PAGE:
SAN DIEGO — Erinn Maury knew Remicade wasn’t the right drug for Patti Schulte, a rheumatoid arthritis patient the physician saw at her Millersville, Maryland, practice. Schulte’s swollen, painful joints hadn’t responded to Enbrel or Humira, two drugs in the same class.

But the insurer insisted, so Schulte went on Remicade. It didn’t work either.

What’s more, Schulte suffered a severe allergic reaction to the infusion therapy, requiring a heavy dose of prednisone, a steroid with grave side effects if used at high doses for too long.

After 18 months, her insurer finally approved Maury’s drug of choice, Orencia. By then, Schulte’s vertebrae, weakened by prednisone, had started cracking. She was only 60.

Schulte’s story of pain, drug-hopping, and insurance meddling is all too common among patients with rheumatoid arthritis, who often cycle agonizingly through half a dozen drugs in search of one that provides a measure of relief. It’s also a story of how doctors are steered by pharmacy benefit managers — the middlemen of the drug market — as well as by insurers.

Once people with inflammatory conditions such as rheumatoid arthritis reach a certain stage, the first prescription offered is typically Humira, the best-selling drug in history, and part of a class known as tumor necrosis factor inhibitors, or TNFis, which fail to significantly help about half of the patients who take it.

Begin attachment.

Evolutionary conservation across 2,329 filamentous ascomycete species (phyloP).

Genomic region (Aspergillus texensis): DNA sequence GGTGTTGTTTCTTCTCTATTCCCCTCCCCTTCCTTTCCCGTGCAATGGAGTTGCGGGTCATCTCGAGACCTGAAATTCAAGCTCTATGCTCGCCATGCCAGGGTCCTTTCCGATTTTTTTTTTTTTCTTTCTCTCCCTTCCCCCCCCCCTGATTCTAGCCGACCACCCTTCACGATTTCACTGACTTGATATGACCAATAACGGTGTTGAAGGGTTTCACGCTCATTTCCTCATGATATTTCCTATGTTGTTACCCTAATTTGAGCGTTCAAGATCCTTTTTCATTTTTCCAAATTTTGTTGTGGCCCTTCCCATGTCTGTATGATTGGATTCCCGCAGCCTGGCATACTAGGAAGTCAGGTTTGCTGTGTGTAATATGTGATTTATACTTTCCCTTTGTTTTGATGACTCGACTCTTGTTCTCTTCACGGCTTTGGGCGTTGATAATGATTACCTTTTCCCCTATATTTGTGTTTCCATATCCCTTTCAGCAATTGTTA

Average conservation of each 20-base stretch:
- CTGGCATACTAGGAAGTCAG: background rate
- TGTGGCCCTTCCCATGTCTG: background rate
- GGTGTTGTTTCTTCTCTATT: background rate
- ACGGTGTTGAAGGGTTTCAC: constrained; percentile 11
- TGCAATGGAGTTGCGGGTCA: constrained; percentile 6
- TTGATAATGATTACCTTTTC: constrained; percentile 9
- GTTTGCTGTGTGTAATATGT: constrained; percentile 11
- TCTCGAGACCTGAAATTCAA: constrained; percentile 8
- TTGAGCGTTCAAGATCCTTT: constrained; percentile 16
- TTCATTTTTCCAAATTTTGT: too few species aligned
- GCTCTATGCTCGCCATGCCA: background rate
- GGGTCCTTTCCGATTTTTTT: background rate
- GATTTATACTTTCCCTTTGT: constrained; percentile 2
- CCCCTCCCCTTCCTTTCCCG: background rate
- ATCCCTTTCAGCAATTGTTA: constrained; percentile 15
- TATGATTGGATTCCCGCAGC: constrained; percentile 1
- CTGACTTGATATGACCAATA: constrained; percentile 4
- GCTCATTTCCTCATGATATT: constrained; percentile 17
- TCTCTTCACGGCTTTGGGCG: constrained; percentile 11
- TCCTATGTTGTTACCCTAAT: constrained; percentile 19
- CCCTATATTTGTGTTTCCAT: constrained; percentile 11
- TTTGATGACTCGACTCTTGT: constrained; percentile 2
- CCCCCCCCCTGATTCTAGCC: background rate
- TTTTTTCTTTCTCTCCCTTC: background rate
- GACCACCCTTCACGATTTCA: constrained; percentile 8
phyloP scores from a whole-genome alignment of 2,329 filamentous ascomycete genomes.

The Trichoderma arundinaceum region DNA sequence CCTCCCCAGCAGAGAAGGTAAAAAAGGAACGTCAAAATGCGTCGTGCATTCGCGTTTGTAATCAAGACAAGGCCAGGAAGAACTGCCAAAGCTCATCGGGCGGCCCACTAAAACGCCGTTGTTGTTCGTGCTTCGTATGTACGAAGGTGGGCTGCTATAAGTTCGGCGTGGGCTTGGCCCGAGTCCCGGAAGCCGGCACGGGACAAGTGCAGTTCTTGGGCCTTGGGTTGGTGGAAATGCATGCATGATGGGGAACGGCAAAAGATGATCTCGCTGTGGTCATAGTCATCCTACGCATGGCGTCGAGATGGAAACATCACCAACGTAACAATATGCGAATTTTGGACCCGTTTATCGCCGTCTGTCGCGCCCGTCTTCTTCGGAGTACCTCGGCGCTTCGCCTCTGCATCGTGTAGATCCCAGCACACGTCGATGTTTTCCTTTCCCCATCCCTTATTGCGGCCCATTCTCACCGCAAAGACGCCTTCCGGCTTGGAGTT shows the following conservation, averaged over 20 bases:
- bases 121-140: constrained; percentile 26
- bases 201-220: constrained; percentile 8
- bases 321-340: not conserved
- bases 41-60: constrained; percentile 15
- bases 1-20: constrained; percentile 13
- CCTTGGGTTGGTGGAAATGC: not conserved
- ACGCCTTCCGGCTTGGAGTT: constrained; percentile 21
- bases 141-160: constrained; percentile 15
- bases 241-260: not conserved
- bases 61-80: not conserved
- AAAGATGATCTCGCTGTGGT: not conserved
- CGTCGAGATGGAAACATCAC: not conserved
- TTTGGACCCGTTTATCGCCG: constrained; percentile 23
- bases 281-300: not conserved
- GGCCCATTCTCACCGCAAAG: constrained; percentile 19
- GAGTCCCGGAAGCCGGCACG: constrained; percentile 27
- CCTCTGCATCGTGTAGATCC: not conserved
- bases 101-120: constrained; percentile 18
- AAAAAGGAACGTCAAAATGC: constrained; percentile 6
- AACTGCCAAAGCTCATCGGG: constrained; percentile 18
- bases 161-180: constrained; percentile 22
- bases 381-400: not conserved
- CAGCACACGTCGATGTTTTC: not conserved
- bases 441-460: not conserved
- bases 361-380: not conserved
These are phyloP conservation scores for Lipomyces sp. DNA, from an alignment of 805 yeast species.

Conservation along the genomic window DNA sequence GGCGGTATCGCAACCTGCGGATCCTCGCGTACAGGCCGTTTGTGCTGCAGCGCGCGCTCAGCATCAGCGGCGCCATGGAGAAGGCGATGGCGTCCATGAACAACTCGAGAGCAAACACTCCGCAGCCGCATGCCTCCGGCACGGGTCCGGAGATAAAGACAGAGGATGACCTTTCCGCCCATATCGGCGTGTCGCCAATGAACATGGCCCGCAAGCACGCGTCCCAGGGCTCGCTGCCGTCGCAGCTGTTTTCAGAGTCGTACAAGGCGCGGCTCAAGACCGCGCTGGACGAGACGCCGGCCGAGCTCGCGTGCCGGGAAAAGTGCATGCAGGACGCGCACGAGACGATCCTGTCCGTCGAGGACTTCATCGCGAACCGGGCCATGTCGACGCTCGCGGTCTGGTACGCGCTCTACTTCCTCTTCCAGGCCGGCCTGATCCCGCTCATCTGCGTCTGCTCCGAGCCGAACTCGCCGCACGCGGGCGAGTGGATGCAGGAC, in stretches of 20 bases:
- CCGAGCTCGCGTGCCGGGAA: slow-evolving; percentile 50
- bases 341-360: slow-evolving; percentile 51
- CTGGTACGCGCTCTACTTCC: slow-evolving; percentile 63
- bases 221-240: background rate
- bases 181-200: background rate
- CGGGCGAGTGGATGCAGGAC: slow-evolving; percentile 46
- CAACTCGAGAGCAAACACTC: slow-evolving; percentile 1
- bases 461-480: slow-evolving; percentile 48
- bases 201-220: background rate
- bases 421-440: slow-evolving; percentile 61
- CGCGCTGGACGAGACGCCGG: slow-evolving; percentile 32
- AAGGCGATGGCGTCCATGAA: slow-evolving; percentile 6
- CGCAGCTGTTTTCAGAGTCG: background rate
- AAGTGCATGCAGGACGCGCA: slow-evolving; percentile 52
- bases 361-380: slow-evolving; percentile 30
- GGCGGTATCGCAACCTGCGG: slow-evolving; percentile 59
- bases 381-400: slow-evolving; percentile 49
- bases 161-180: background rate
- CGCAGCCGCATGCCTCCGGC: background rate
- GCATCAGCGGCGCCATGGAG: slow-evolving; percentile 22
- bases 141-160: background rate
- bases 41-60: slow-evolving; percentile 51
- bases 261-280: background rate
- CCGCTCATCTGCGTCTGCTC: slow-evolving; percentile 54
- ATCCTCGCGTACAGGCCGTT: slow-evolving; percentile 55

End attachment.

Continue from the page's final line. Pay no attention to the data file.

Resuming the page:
“We practice rheumatology without any help,” said Vibeke Strand, a rheumatologist and adjunct clinical professor at Stanford. She bemoaned the lack of tools available to choose the right drug while bristling at corporate intervention in the decision. “We are told by the insurer what to prescribe to the patient. After they fail methotrexate, it’s a TNF inhibitor, almost always Humira. And that’s not OK.”

If there’s a shred of hope in this story, it’s that a blood test, PrismRA, may herald an era of improved care for patients with rheumatoid arthritis and other autoimmune conditions. But first, it must be embraced by insurers.

PrismRA employs a predictive model that combines clinical factors, blood tests, and 19 gene patterns to identify the roughly 60% of patients who are very unlikely to respond to a TNFi drug.

Over the past 25 years, drug companies have introduced five new classes of autoimmune drugs. TNFis were the first to market, starting in the late 1990s.

Some 1.3 million Americans have rheumatoid arthritis, a disease in which a person’s immune system attacks their joints, causing crippling pain and, if improperly treated, disfigurement. The newer drugs, mostly so-called biologics, are also used by some of the 25 million or more Americans with other autoimmune diseases, such as lupus, Crohn’s disease, and psoriasis. Typically costing tens of thousands of dollars annually, the drugs are prescribed after a patient fails to respond to older, cheaper drugs like methotrexate.

Until recently, rheumatologists have had few ways to predict which of the new drugs would work best on which patients. Often, “it’s a coin flip whether I prescribe drug A or B,” said Jeffrey Curtis, a rheumatology professor at the University of Alabama-Birmingham.

Yet about 90% of the patients who are given one of these advanced drugs start on a TNFi, although there’s often no reason to think a TNFi will work better than another type.